The 2010 Frank Willison Memorial Award for Services to the Python Community has been awarded to Christian Tismer.
Christian's contributions to the technology behind Python have focused on performance. For example, he is the founder of the Stackless Python project, a micro-threading system with the first implementation of generators and continuations. You can learn more about Stackless from the project's history page and this IBM developerWorks interview with Christian by David Mertz.
Christian also co-founded PyPy, an implementation of Python in Python, with Armin Rigo and Holger Krekel. Christian worked on PyPy full time for a period, using EU funding. Later, he worked on the JIT compiler Psyco with Raymond Hettinger to create Psyco V2. Most recently, he has been employed by CCP Games to work on combining Stackless and Psyco and updating them to support 64-bit systems.
In 1997, as one of his earliest contributions to the Python community, Christian launched the Starship Python website. That was a time when setting up your own server online required considerable effort, and hosting services were nascent and expensive. Starship filled an important gap as a free playground and hosting site for Python programmers. Members of the Python Software Activity (the forerunner of the PSF) were given preference when requesting accounts on the Starship, which had the effect of increasing membership in the PSA from 60 to 300
The Starship site was quite popular (by 2000 it had over 250 "crew members"), and moved several times, with several other volunteers helping with the system administration. Old versions of the site are available through the Internet Archive Way Back Machine. A revived version is running on one of Christian's servers now, but because hosting services are much easier to find today, he is looking for another concept to give it a renewed purpose.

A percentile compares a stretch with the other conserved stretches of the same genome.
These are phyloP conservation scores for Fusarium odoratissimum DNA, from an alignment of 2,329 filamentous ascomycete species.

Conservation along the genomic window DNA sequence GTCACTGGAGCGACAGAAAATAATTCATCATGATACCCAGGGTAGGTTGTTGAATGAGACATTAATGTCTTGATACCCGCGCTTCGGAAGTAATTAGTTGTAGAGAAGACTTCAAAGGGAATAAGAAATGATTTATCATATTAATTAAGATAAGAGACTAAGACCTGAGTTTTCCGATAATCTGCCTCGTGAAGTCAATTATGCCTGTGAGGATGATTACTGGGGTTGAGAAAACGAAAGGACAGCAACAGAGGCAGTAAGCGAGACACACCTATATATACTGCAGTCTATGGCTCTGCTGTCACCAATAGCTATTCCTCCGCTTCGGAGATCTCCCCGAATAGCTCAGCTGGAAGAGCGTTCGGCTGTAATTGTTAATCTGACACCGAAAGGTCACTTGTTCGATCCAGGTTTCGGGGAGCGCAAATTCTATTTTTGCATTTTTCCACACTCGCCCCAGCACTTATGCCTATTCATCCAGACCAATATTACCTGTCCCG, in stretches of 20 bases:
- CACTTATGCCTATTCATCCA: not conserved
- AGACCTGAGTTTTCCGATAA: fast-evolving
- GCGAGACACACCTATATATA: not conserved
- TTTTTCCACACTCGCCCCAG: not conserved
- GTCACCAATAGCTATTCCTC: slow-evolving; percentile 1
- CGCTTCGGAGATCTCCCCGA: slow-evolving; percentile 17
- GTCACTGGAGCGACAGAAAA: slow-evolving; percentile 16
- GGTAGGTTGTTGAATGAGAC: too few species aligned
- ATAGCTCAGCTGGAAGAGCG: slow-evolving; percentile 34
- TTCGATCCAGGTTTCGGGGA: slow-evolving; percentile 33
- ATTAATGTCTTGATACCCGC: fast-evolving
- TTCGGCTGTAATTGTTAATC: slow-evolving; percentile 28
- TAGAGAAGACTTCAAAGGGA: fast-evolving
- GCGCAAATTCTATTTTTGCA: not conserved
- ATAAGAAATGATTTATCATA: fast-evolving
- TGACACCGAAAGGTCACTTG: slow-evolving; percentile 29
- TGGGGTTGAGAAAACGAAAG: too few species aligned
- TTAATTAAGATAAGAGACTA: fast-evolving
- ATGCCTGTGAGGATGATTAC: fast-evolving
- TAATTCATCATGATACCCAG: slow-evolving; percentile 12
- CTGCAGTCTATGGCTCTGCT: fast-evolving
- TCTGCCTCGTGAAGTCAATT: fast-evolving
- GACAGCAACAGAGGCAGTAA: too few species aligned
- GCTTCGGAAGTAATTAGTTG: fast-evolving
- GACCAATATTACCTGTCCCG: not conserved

When he's not working on Python, Christian enjoys watching movies, reading, and practicing playing piano. You can follow him on twitter @ctismer.
About the Award
Since 2002, O'Reilly Media has presented the Frank Willison Award for Contributions to the Python Community to someone who has done outstanding work for the Python community. The award was established in memory of Frank Willison, a Python enthusiast and O'Reilly editor-in-chief, who died in July 2001. Previous recipients include Martin von Löwis (2008) and Steve Holden (2007).
More details about the award, including a complete list of past recipients, are available on the Python web site at http://www.python.org/community/awards/frank-willison/
Updated: The award is for 2010, not 2009.